Some growers use handheld string thinners, because they’re efficient and selective. Tractor-mounted Darwin string thinners have caught on less in the Northwest, Whiting said.

Some growers simply remove bees early, after they witness a lot of bee activity during favorable conditions. He suggests more growers try this. The last flowers to open are usually runts anyway, Whiting said. 


Whiting and his team are spending most of their research time lately on post-bloom thinning with plant growth regulators, such as Ethephon 2 and Accede (1-aminocyclopropanecarboxylic acid, or ACC). After one year of trials funded by the Washington Tree Fruit Research Commission, both seem to work. He plans to continue that research and is looking for collaborating growers with heavy-setting blocks.

The last option is to fruit thin, usually during Stage 3 growth. He has seen some growers use a rake with spider-like tines. Foothills Irrigation, a hardware store in Cowiche, Washington, sells attachments for PVC pipes.

Whiting also encourages growers to collect data from their orchards. Start with fruit set, he said. Tag some branches, count the flowers and later count fruit. Compare that with previous years. Put an intern on it.

“You’re all farmer scientists in a sense,” he said. “You’re collecting anecdotal, observational data all the time.”

Growers share

Crop load management techniques would have helped only so much in 2023, said Zillah, Washington, grower Mark Hanrahan.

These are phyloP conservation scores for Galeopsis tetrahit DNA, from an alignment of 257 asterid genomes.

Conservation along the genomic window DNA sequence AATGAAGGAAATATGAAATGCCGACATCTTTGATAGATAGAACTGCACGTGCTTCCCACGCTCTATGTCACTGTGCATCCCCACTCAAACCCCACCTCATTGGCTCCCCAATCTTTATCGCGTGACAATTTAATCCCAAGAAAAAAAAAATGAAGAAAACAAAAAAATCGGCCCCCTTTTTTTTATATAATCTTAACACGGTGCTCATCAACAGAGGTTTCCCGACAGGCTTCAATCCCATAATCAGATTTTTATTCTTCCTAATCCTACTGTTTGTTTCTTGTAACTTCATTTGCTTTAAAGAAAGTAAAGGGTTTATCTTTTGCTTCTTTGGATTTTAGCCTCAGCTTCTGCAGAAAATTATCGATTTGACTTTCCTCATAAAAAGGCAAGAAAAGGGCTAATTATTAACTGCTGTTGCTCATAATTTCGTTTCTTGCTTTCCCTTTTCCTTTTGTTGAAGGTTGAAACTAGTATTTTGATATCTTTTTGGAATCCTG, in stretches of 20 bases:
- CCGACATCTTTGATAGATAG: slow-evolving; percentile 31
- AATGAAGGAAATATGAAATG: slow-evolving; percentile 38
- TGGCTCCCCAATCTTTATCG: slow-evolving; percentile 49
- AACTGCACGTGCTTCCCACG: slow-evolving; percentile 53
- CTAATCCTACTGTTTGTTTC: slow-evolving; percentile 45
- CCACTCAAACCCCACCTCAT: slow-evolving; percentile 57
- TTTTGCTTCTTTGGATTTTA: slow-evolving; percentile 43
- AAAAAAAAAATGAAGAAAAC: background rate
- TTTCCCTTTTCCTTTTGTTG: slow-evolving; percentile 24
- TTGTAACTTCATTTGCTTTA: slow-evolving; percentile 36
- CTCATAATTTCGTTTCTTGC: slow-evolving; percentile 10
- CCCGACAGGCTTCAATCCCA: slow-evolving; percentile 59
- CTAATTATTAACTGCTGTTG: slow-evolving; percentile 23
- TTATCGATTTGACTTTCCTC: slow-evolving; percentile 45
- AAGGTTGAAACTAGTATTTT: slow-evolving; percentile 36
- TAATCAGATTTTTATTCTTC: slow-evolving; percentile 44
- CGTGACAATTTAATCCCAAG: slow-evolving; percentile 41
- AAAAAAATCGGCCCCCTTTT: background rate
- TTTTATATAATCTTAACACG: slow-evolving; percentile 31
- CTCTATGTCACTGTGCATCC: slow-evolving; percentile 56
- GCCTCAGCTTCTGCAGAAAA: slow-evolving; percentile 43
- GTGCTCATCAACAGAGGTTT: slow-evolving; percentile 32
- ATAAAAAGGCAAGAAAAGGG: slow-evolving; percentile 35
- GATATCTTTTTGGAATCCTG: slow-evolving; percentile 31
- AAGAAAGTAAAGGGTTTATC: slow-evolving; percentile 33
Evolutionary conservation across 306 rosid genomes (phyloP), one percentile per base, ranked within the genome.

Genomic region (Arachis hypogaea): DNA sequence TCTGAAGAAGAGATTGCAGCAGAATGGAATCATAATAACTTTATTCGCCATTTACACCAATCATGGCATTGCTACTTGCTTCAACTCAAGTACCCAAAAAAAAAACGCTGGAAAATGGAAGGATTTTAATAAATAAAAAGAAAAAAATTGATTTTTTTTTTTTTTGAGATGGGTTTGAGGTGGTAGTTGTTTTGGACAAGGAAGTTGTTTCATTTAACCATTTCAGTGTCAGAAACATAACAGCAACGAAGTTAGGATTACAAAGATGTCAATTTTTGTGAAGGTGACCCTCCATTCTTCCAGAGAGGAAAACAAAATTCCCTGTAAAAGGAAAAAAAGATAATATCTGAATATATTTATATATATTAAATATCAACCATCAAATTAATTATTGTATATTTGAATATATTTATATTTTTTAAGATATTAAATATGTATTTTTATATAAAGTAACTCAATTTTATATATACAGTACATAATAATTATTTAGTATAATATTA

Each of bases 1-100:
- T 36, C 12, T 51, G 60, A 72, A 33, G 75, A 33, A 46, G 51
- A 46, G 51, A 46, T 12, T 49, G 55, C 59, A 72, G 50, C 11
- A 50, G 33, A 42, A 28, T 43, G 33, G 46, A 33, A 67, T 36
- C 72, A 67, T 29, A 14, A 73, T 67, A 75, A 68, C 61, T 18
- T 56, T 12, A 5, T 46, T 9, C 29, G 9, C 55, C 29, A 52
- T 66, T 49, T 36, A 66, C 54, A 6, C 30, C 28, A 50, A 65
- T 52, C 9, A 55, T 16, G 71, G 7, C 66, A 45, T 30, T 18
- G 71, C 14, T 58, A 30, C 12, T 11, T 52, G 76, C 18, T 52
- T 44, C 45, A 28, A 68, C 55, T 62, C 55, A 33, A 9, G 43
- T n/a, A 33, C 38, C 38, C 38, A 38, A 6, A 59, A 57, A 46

“That was bad luck,” he said.

His favorite crop load management technique is aggressive pruning, especially on his Lapins on Gisela rootstocks, both known for producing a lot of buds.

He applies GA on dark sweet cherries on Gisela roots to inhibit floral bud initiation, like Whiting said, and to delay harvest for the late variety. He also hand thins blossoms at popcorn stage, either hiring a pollen company or with his own crews.

The tough cherry market of 2023 prompted Olsen Bros. Ranches near Benton City, Washington, to prune more aggressively this winter, especially on its precocious blocks of Santina and Black Pearl cultivars on Gisela in planar UFO systems. 

“We are working harder to ensure we have big fruit,” said Keith Oliver, orchard manager.

While crews pruned in February, they also used their hands to rub excess buds off the tree branches at growth rings in blocks that can set excessively. Those measures should cut down yields and increase fruit size, Oliver said.

Later in the spring, Olsen Bros. sometimes lets pollen companies blossom thin in high-setting blocks.

The company last used handheld string thinners at bloom in a Santina block in 2018, the year after another large cherry harvest with too much small fruit. Oliver plans to keep that card in his “back pocket” if he needs it later in the spring.

Olsen Bros. applies GA at straw color to increase cherry hang time for the current crop but not to inhibit buds for the following year. 

These techniques are not new, Oliver said, but his team feels extra pressure to improve execution after the 2023 crop. 

“It’s the same old thing, we’re just trying to perfect it,” he said. 

by Ross Courtney